Secondary hypothyroidism is caused by damage to the pituitary and tertiary hypothyroidism is caused by damage to the hypothalamus.

These are sometimes called central hypothyroidism.

A high yield fact for your exam is that they can lead to a decrease in TSH release, which decreases the activity of the thyroid.

Regardless of the cause, symptoms of hypothyroidism are the same and in order to remember them better, keep in mind that hypothyroidism slows down almost everything.

They can take years to manifest and affect multiple systems.

Metabolic findings include modest weight gain, and cold intolerance due to the low basal metabolic rate.

Skin and hair findings include cool skin due to vasoconstriction, dry skin due to reduced secretion of the sweat glands and sebaceous glands.

The hair is coarse and brittle hair and there can be diffuse alopecia and the nails are also brittle.

Hypothyroidism leads to an increase in glycosaminoglycans in the interstitium, which can elevate the osmotic pressure, leading to water retention and eventually non-pitting edema.

As a result, the individual has a puffy appearance, called myxedema.

Ocular findings include periorbital edema.

Gastrointestinal findings include constipation due to low GI motility and there’s also reduced appetite.

Musculoskeletal findings include hypothyroid myopathy which presents with muscle weakness, especially proximal weakness.

Sometimes, there can also be muscle damage and in this case, CK levels are increased.

It’s not exactly understood why this happens, but it’s known that thyroid hormones have a great influence on cell metabolism and this includes muscle cell metabolism.

Sometimes, carpal tunnel syndrome can appear and it’s thought that this happens due to the accumulation of glycosaminoglycans.

There can also be myoedema which is a bump caused by local muscle contraction when triggered by light percussion with an object.

The prolonged muscle contraction is a result of the alterations in muscle fibers caused by hypothyroidism.

Reproductive findings include menorrhagia, oligomenorrhea, low libido in females and even infertility. These changes can occur due to deficient LH secretion.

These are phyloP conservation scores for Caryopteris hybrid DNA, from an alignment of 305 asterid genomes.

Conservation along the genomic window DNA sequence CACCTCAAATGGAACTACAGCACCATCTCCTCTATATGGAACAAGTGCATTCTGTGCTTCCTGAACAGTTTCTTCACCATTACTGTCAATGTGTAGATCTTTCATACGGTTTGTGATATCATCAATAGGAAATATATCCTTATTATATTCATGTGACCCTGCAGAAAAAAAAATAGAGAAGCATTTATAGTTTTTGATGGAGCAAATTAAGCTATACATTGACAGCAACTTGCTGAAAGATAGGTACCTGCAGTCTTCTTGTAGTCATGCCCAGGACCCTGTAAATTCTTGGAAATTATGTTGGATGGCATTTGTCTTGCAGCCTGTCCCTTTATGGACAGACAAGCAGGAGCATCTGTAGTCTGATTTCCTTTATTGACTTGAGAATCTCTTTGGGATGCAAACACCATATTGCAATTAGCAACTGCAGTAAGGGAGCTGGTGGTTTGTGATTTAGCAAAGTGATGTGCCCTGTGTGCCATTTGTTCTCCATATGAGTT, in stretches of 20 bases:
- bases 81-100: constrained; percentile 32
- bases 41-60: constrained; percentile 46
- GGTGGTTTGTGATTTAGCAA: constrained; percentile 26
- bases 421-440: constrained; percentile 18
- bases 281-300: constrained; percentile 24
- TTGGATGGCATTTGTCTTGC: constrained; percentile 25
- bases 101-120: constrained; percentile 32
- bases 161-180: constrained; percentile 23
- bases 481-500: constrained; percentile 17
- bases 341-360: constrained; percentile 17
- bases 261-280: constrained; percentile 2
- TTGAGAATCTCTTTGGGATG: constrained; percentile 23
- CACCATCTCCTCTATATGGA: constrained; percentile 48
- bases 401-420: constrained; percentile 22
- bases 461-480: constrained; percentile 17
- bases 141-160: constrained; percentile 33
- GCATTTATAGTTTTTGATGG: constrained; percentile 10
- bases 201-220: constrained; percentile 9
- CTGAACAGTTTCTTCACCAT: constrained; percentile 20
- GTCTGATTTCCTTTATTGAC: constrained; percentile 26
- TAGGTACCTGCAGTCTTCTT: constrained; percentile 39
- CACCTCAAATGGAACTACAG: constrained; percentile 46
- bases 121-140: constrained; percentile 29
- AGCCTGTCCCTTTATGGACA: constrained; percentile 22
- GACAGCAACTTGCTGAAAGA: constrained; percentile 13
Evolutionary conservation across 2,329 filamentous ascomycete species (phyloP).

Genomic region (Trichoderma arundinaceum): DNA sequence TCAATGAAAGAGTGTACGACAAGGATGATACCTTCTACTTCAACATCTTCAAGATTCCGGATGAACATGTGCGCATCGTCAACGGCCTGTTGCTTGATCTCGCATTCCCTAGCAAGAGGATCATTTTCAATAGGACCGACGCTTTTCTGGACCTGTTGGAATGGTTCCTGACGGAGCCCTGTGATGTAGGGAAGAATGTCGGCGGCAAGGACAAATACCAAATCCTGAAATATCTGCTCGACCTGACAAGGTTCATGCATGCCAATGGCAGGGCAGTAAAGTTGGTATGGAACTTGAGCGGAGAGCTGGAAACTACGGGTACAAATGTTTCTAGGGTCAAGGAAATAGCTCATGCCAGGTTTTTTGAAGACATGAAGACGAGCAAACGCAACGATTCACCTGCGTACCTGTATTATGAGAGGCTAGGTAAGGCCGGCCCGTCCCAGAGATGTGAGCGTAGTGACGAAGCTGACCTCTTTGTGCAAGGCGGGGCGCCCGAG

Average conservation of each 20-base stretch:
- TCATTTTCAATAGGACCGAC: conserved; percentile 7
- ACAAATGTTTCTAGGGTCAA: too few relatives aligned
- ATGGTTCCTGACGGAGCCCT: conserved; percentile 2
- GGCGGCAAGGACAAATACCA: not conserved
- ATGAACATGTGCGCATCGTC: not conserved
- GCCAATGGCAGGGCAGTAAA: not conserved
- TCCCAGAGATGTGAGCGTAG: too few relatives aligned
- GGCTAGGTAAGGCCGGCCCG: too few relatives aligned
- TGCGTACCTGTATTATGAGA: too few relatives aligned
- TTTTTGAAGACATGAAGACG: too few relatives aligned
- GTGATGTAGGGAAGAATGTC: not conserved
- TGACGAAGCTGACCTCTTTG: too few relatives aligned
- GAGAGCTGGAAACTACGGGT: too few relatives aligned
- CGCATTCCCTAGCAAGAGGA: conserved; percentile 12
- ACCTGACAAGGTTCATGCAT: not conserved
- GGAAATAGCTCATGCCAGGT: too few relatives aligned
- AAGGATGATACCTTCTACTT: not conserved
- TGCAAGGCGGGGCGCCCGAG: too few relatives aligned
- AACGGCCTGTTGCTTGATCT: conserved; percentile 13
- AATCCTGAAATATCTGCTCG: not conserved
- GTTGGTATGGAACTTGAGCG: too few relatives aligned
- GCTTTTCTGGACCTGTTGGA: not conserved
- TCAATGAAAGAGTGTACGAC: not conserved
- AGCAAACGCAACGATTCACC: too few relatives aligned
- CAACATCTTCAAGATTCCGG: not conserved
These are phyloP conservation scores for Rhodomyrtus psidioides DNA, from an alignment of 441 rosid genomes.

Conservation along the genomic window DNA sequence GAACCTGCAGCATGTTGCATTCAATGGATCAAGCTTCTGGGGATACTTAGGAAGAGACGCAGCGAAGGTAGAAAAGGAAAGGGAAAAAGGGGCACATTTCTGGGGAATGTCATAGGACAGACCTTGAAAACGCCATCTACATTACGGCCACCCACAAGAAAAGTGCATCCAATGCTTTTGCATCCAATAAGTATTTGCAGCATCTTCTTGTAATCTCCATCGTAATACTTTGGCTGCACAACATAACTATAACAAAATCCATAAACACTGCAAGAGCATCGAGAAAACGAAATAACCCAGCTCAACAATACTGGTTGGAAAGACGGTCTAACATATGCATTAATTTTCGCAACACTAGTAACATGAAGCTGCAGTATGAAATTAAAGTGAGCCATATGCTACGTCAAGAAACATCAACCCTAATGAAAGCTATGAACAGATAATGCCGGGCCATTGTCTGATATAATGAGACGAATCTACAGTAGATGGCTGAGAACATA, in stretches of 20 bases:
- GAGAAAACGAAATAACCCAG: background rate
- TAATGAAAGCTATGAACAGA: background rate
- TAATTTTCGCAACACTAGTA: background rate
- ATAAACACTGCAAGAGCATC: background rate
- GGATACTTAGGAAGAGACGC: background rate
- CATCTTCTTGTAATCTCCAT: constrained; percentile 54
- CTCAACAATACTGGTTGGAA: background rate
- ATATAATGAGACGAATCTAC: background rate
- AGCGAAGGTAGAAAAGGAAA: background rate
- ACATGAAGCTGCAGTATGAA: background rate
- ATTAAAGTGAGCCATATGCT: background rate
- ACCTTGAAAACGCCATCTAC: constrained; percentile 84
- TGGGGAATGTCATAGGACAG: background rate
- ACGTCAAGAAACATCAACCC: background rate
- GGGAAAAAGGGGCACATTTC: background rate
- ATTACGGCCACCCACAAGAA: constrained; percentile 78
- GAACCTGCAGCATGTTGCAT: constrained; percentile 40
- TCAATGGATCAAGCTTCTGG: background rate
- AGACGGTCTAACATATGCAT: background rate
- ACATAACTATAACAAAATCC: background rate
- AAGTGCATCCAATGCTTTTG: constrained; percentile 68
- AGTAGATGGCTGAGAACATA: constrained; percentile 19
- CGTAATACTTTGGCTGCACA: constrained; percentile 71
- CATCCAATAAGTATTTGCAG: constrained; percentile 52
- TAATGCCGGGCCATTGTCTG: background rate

Neuropsychiatric findings include hypoactivity, lethargy, fatigue, weakness, depressed mood and slower reflexes.

Finally, cardiovascular findings include bradycardia, low cardiac output and dyspnea after exercising.

Diagnosing hypothyroidism is done by measuring blood levels of TSH, T3, and T4.

In all cases, thyroid hormones will be low, but TSH levels vary. If it’s due to a primary cause, TSH will be high and if it’s due to a secondary cause, TSH will either be low or normal.

There can also by hypercholesterolemia, due to low LDL receptor expression.

Okay, let’s now start talking about causes of hypothyroidism, starting with causes of primary hypothyroidism.

First, there’s Hashimoto thyroiditis, which is the most common cause of primary hypothyroidism in countries that fortify foods with iodine.

This is an autoimmune disorder where T cells and autoantibodies like anti-thyroid peroxidase and thyroglobulin antibodies infiltrate the thyroid, remember these antibodies because this is very high yield!

Now, there is a gene complex involved in the regulation of the immune response and this is called the human leukocyte antigen system, or HLA system.

Interestingly, individuals with Hashimoto thyroiditis often have specific HLA genes in common with each other, and one that is associated with Hashimoto thyroiditis is HLA-DR3, which is high yield for your tests.

Damage to some parts of the thyroid, and the subsequent increase in TSH, leads to thyroid hypertrophy and hyperplasia.

Sources
  1. "Robbins Basic Pathology" Elsevier (2017)
  2. "Harrison's Principles of Internal Medicine, Twentieth Edition (Vol.1 & Vol.2)" McGraw-Hill Education / Medical (2018)
  3. "Riedel's Thyroiditis: A Clinical Review" The Journal of Clinical Endocrinology & Metabolism (2011)
  4. "The History and Future of Treatment of Hypothyroidism" Annals of Internal Medicine (2016)
  5. "Central Hypothyroidism: Pathogenic, Diagnostic, and Therapeutic Challenges" The Journal of Clinical Endocrinology & Metabolism (2012)
  6. "Hypothyroidism" Aust Fam Physician (2014)
  7. "Approach to the Patient with Postpartum Thyroiditis" The Journal of Clinical Endocrinology & Metabolism (2012)